As a facility manager, ensuring the safety of a building and its occupants is a top priority. One of the most critical safety measures you can take is setting up a fire protection system. But with so many different fire protection systems available, it can be challenging to determine which are best suited for your facility’s needs.
Many fire protection options can be divided into one of two groups: active systems and passive systems. Let’s explore the differences between these two systems and how they work together to provide comprehensive fire protection.
Fight fire with active systems
Active fire protection systems are designed to detect and suppress fires using various devices and methods. For example, some buildings have gaseous fire protection systems, which release a specific type of gas into an area to reduce oxygen levels and suppress a fire.
Other types of active fire protection systems include:
- Fire sprinkler systems: Perhaps the most well-known type of active fire protection system, fire sprinkler systems use a network of pipes and sprinkler heads to distribute water in the event of a fire. The heat of the fire activates them, allowing the water to quickly extinguish the flames.
- Fire alarms: Fire alarms are essential in alerting building occupants to a fire. They can be manually activated or triggered by smoke or heat detectors.
- Fire extinguishers: Fire extinguishers are portable devices to extinguish small fires. They typically contain dry chemicals, foam, or carbon dioxide.
- Fire suppression systems: Fire suppression systems use a variety of agents—water mist, carbon dioxide and dry chemicals—to suppress fires. You can install them in specific areas of a building, such as a kitchen or a server room.
The advantages of active fire systems include their ability to:
- Detect and suppress fires, minimizing damage and preventing injuries
- Meet the specific needs of a building or facility through customization
- Integrate with other fire protection systems for comprehensive protection.
However, active fire protection systems have several disadvantages:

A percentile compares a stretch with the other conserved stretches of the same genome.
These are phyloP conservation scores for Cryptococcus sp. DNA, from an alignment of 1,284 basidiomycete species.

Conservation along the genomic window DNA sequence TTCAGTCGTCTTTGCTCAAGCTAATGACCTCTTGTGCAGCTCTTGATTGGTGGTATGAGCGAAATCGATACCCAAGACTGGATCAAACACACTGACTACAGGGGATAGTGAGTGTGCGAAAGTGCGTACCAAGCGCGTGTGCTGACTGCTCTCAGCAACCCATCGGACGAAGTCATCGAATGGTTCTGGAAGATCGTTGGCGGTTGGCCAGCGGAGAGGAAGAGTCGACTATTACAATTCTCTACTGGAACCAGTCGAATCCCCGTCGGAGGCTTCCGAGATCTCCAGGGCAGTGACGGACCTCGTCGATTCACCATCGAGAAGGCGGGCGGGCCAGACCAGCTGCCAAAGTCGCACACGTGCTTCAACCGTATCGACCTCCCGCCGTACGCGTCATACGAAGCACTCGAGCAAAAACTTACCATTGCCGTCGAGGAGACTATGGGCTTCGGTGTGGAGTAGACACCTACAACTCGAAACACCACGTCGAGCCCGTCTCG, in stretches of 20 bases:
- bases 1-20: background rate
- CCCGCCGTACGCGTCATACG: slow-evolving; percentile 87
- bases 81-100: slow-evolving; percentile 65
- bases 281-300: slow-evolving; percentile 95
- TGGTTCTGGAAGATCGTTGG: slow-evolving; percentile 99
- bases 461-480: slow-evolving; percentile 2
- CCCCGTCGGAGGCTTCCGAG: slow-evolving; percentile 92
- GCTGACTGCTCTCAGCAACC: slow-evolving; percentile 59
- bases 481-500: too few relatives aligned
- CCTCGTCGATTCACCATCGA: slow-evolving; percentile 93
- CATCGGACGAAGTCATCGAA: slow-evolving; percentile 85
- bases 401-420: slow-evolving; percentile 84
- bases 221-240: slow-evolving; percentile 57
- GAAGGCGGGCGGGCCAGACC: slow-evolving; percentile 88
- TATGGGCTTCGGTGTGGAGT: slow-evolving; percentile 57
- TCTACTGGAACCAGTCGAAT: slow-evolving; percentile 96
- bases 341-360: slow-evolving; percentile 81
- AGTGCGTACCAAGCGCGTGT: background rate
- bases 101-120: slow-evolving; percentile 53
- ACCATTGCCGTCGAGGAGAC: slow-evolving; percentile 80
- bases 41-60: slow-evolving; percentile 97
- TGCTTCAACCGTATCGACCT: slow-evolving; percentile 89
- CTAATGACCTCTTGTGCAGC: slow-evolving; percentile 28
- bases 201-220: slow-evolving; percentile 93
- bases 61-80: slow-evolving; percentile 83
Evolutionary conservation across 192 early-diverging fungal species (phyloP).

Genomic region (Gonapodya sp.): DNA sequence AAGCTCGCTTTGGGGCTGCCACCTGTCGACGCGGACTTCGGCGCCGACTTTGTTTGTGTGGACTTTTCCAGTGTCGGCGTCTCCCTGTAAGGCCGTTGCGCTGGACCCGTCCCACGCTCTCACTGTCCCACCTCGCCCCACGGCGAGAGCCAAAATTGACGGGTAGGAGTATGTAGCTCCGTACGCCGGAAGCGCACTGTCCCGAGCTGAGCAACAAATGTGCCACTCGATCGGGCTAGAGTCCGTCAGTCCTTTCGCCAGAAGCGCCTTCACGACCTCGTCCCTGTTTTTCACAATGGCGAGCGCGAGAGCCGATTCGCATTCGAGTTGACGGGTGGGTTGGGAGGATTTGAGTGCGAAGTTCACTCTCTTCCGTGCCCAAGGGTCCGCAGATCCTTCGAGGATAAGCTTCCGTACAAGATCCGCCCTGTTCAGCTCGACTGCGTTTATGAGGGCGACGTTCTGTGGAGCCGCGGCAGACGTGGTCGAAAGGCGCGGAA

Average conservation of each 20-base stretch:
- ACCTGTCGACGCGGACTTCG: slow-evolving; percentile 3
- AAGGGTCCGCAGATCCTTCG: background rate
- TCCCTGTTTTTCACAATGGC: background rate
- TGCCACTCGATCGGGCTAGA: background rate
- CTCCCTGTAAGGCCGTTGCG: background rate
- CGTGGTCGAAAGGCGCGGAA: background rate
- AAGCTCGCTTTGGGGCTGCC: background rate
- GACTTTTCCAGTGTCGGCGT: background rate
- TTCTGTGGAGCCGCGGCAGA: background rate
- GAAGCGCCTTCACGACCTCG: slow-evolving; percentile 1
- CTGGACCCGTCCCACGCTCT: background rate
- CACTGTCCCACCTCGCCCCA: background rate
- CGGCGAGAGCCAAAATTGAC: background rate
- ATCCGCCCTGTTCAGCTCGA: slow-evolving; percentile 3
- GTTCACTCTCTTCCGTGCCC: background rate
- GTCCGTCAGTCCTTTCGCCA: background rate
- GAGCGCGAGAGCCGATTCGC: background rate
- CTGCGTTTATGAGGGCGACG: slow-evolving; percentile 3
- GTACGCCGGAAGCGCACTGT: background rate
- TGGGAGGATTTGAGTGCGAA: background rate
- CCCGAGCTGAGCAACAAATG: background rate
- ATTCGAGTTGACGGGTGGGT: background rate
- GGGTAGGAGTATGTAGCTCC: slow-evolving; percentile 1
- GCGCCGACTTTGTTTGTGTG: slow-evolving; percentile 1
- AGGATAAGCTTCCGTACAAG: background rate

- They require a power source, which means they can be affected by power outages or malfunctions
- They are expensive to install and maintain
- They are subject to false alarms, which can be disruptive and costly.
Passive measures can pay off
Passive fire protection (PFP) systems are designed to contain a fire to its point of origin and prevent the flames from spreading further throughout a facility. This is done by dividing a facility into controlled fireproof sections and allowing the fire to burn out within the contained unit.
PFP systems typically comprise fire-resistant walls, fire-resistant glass, and heavy-duty fire doors. You also can passively protect some facility assets through spray-applied fireproofing, such as intumescent paints or cementitious coating.
The benefits of passive systems include their ability to protect a building against fire without requiring any action to operate. Additionally, they can limit damage to a facility and its contents from smoke and fire.
However, passive fire protection systems are less effective than active systems in detecting and responding to a fire. Furthermore, they may not be as effective in safeguarding building residents.
Although passive fire protection systems are important to any fire safety strategy, they should not be used as a substitute for active systems.
Manage a blend of active and passive
When you work in facility management, it’s essential to have a well-thought-out plan for managing both active and passive fire protection systems — as 93% of businesses find their maintenance process inefficient.
Here are some tips to help you manage these systems effectively:
- Conduct regular inspections: Regular inspections of both active and passive fire protection systems are critical to ensuring they function correctly. Inspections can identify any maintenance or repair needs before they become major problems.
- Keep detailed records: Maintaining detailed records of all inspections, maintenance, and repairs performed on your fire protection systems is essential. This information can be useful for identifying patterns that need to be addressed.
- Train employees: All employees will need training on using fire protection systems, such as fire alarms and extinguishers. This ensures everyone knows what to do in a fire and can help minimize damage and injuries.
- Develop emergency response plans: A well-developed emergency response plan is essential in a fire. This plan should include evacuation procedures, emergency contact information, and instructions for using fire protection systems.
- Work with qualified professionals: When it comes to fire protection systems, it’s critical to work with qualified professionals. This includes fire protection engineers, contractors, and inspectors who can provide expert guidance on system design, installation, and maintenance.